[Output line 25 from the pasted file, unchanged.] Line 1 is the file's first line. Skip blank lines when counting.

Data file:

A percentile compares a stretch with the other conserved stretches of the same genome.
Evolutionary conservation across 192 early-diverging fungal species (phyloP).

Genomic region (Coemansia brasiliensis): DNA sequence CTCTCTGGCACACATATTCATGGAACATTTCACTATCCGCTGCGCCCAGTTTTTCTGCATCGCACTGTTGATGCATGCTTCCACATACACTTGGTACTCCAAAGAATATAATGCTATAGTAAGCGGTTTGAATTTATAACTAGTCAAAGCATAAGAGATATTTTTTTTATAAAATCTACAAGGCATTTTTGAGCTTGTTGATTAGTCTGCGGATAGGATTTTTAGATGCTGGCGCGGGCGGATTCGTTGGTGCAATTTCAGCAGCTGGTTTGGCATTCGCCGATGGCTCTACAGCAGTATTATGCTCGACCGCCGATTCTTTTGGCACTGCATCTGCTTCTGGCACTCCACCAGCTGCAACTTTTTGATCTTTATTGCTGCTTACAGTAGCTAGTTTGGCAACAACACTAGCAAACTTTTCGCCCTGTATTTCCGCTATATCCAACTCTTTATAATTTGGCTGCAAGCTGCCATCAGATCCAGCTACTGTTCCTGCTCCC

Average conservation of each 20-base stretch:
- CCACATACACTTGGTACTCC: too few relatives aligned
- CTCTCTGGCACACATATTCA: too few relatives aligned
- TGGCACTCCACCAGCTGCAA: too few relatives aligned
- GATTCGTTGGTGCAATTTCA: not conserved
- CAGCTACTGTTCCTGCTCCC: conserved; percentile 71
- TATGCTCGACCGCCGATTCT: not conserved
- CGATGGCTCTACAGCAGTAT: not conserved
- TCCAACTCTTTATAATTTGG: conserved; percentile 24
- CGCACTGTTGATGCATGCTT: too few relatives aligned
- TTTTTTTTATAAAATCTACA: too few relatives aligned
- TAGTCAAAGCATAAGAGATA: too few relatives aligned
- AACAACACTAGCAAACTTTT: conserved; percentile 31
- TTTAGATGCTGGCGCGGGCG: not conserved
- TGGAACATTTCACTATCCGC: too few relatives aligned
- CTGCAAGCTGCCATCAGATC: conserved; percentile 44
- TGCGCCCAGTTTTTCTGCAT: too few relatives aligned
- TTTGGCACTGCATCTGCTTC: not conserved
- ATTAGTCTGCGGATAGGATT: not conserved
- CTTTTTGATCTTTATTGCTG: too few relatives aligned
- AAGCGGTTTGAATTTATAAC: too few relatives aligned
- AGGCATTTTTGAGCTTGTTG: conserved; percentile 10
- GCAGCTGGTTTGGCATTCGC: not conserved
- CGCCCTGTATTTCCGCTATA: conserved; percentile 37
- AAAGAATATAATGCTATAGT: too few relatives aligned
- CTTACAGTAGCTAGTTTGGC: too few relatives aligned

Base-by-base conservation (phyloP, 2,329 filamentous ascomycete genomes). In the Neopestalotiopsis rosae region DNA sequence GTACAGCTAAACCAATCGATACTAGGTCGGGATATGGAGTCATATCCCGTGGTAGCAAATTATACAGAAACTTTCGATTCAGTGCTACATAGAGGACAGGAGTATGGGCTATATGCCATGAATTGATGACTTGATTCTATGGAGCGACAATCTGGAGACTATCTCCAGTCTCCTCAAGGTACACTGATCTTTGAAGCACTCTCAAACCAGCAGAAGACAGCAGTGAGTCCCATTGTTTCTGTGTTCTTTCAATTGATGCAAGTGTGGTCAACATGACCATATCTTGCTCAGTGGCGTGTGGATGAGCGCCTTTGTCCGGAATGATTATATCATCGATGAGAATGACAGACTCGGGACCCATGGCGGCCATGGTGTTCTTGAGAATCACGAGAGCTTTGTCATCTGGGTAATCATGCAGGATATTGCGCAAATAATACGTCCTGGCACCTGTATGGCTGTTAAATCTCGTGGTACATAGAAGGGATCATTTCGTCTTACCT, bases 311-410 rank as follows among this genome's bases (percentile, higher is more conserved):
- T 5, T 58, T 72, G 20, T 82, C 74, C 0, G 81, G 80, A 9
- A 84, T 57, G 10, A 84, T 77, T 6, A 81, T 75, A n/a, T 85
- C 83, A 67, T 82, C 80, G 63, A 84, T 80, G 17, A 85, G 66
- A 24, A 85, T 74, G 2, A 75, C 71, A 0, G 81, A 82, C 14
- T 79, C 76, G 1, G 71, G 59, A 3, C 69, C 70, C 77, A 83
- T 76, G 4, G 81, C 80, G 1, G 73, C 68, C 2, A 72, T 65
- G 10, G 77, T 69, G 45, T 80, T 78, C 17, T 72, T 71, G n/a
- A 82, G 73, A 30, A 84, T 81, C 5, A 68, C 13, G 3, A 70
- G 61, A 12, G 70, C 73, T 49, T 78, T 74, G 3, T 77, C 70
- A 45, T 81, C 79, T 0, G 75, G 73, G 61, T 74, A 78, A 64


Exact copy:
- AGGCATTTTTGAGCTTGTTG: conserved; percentile 10